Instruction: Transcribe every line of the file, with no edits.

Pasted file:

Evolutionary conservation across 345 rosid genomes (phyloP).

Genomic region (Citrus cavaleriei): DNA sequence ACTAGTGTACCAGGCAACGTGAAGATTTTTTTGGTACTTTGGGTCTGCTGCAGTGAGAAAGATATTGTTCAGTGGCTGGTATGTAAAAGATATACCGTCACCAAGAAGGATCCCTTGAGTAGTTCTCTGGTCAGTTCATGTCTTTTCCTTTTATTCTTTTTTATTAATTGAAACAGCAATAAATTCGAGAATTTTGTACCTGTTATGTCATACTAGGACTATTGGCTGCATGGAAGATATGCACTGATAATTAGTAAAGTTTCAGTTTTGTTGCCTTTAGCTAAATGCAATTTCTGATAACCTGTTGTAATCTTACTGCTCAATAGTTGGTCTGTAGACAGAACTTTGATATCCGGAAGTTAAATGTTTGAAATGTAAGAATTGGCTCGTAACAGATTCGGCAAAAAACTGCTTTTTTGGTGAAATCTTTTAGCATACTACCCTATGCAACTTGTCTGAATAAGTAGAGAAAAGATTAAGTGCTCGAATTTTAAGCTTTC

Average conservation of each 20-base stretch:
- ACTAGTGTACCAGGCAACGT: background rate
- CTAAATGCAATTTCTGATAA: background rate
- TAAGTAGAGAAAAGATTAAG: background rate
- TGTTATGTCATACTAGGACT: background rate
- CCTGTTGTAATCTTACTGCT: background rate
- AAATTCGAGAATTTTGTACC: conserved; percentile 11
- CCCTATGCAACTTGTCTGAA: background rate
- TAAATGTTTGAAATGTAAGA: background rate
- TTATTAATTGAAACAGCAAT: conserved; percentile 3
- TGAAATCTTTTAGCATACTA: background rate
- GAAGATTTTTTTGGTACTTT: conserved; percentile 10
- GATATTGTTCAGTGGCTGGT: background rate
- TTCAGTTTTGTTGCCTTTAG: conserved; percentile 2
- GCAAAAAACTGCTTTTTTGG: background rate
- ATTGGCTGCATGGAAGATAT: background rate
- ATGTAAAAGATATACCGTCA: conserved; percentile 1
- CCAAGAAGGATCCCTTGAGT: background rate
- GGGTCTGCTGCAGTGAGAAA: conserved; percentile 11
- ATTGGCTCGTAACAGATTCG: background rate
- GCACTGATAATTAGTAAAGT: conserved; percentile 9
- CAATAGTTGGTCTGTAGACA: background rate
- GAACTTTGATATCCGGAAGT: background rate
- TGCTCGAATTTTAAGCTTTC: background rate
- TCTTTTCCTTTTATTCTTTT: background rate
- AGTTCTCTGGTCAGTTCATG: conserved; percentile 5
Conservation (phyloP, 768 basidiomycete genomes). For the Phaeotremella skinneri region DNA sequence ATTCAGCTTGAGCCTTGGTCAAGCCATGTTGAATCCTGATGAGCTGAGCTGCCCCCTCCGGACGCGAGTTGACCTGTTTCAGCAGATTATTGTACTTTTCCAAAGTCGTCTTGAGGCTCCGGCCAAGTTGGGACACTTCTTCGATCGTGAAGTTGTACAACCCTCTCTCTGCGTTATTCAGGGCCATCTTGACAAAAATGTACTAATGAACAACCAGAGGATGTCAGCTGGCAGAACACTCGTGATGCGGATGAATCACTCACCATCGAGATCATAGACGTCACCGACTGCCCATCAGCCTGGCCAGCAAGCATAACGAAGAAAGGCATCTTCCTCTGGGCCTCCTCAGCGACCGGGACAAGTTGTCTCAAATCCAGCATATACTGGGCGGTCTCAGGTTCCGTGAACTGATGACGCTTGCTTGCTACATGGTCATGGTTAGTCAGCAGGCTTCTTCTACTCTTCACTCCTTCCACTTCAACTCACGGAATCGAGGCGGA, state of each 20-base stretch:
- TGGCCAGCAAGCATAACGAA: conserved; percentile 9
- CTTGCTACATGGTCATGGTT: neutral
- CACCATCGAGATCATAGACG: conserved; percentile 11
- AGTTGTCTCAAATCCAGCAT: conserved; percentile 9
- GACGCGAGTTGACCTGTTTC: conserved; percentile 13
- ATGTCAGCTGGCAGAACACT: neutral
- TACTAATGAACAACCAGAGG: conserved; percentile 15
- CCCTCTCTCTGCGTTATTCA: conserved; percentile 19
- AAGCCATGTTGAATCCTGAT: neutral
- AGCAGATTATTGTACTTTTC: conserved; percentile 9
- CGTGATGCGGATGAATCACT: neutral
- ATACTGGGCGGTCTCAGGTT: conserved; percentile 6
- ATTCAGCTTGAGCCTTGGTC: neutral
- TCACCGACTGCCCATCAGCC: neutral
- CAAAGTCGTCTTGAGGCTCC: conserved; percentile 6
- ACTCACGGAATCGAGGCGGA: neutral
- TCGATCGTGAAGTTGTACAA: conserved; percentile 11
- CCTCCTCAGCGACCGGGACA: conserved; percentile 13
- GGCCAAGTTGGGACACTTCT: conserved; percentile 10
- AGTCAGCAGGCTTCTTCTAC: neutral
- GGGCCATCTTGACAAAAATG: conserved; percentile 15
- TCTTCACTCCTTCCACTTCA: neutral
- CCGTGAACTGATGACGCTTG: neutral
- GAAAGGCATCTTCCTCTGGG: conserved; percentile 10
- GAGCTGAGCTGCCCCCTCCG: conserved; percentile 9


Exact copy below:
Evolutionary conservation across 345 rosid genomes (phyloP).

Genomic region (Citrus cavaleriei): DNA sequence ACTAGTGTACCAGGCAACGTGAAGATTTTTTTGGTACTTTGGGTCTGCTGCAGTGAGAAAGATATTGTTCAGTGGCTGGTATGTAAAAGATATACCGTCACCAAGAAGGATCCCTTGAGTAGTTCTCTGGTCAGTTCATGTCTTTTCCTTTTATTCTTTTTTATTAATTGAAACAGCAATAAATTCGAGAATTTTGTACCTGTTATGTCATACTAGGACTATTGGCTGCATGGAAGATATGCACTGATAATTAGTAAAGTTTCAGTTTTGTTGCCTTTAGCTAAATGCAATTTCTGATAACCTGTTGTAATCTTACTGCTCAATAGTTGGTCTGTAGACAGAACTTTGATATCCGGAAGTTAAATGTTTGAAATGTAAGAATTGGCTCGTAACAGATTCGGCAAAAAACTGCTTTTTTGGTGAAATCTTTTAGCATACTACCCTATGCAACTTGTCTGAATAAGTAGAGAAAAGATTAAGTGCTCGAATTTTAAGCTTTC

Average conservation of each 20-base stretch:
- ACTAGTGTACCAGGCAACGT: background rate
- CTAAATGCAATTTCTGATAA: background rate
- TAAGTAGAGAAAAGATTAAG: background rate
- TGTTATGTCATACTAGGACT: background rate
- CCTGTTGTAATCTTACTGCT: background rate
- AAATTCGAGAATTTTGTACC: conserved; percentile 11
- CCCTATGCAACTTGTCTGAA: background rate
- TAAATGTTTGAAATGTAAGA: background rate
- TTATTAATTGAAACAGCAAT: conserved; percentile 3
- TGAAATCTTTTAGCATACTA: background rate
- GAAGATTTTTTTGGTACTTT: conserved; percentile 10
- GATATTGTTCAGTGGCTGGT: background rate
- TTCAGTTTTGTTGCCTTTAG: conserved; percentile 2
- GCAAAAAACTGCTTTTTTGG: background rate
- ATTGGCTGCATGGAAGATAT: background rate
- ATGTAAAAGATATACCGTCA: conserved; percentile 1
- CCAAGAAGGATCCCTTGAGT: background rate
- GGGTCTGCTGCAGTGAGAAA: conserved; percentile 11
- ATTGGCTCGTAACAGATTCG: background rate
- GCACTGATAATTAGTAAAGT: conserved; percentile 9
- CAATAGTTGGTCTGTAGACA: background rate
- GAACTTTGATATCCGGAAGT: background rate
- TGCTCGAATTTTAAGCTTTC: background rate
- TCTTTTCCTTTTATTCTTTT: background rate
- AGTTCTCTGGTCAGTTCATG: conserved; percentile 5
Conservation (phyloP, 768 basidiomycete genomes). For the Phaeotremella skinneri region DNA sequence ATTCAGCTTGAGCCTTGGTCAAGCCATGTTGAATCCTGATGAGCTGAGCTGCCCCCTCCGGACGCGAGTTGACCTGTTTCAGCAGATTATTGTACTTTTCCAAAGTCGTCTTGAGGCTCCGGCCAAGTTGGGACACTTCTTCGATCGTGAAGTTGTACAACCCTCTCTCTGCGTTATTCAGGGCCATCTTGACAAAAATGTACTAATGAACAACCAGAGGATGTCAGCTGGCAGAACACTCGTGATGCGGATGAATCACTCACCATCGAGATCATAGACGTCACCGACTGCCCATCAGCCTGGCCAGCAAGCATAACGAAGAAAGGCATCTTCCTCTGGGCCTCCTCAGCGACCGGGACAAGTTGTCTCAAATCCAGCATATACTGGGCGGTCTCAGGTTCCGTGAACTGATGACGCTTGCTTGCTACATGGTCATGGTTAGTCAGCAGGCTTCTTCTACTCTTCACTCCTTCCACTTCAACTCACGGAATCGAGGCGGA, state of each 20-base stretch:
- TGGCCAGCAAGCATAACGAA: conserved; percentile 9
- CTTGCTACATGGTCATGGTT: neutral
- CACCATCGAGATCATAGACG: conserved; percentile 11
- AGTTGTCTCAAATCCAGCAT: conserved; percentile 9
- GACGCGAGTTGACCTGTTTC: conserved; percentile 13
- ATGTCAGCTGGCAGAACACT: neutral
- TACTAATGAACAACCAGAGG: conserved; percentile 15
- CCCTCTCTCTGCGTTATTCA: conserved; percentile 19
- AAGCCATGTTGAATCCTGAT: neutral
- AGCAGATTATTGTACTTTTC: conserved; percentile 9
- CGTGATGCGGATGAATCACT: neutral
- ATACTGGGCGGTCTCAGGTT: conserved; percentile 6
- ATTCAGCTTGAGCCTTGGTC: neutral
- TCACCGACTGCCCATCAGCC: neutral
- CAAAGTCGTCTTGAGGCTCC: conserved; percentile 6
- ACTCACGGAATCGAGGCGGA: neutral
- TCGATCGTGAAGTTGTACAA: conserved; percentile 11
- CCTCCTCAGCGACCGGGACA: conserved; percentile 13
- GGCCAAGTTGGGACACTTCT: conserved; percentile 10
- AGTCAGCAGGCTTCTTCTAC: neutral
- GGGCCATCTTGACAAAAATG: conserved; percentile 15
- TCTTCACTCCTTCCACTTCA: neutral
- CCGTGAACTGATGACGCTTG: neutral
- GAAAGGCATCTTCCTCTGGG: conserved; percentile 10
- GAGCTGAGCTGCCCCCTCCG: conserved; percentile 9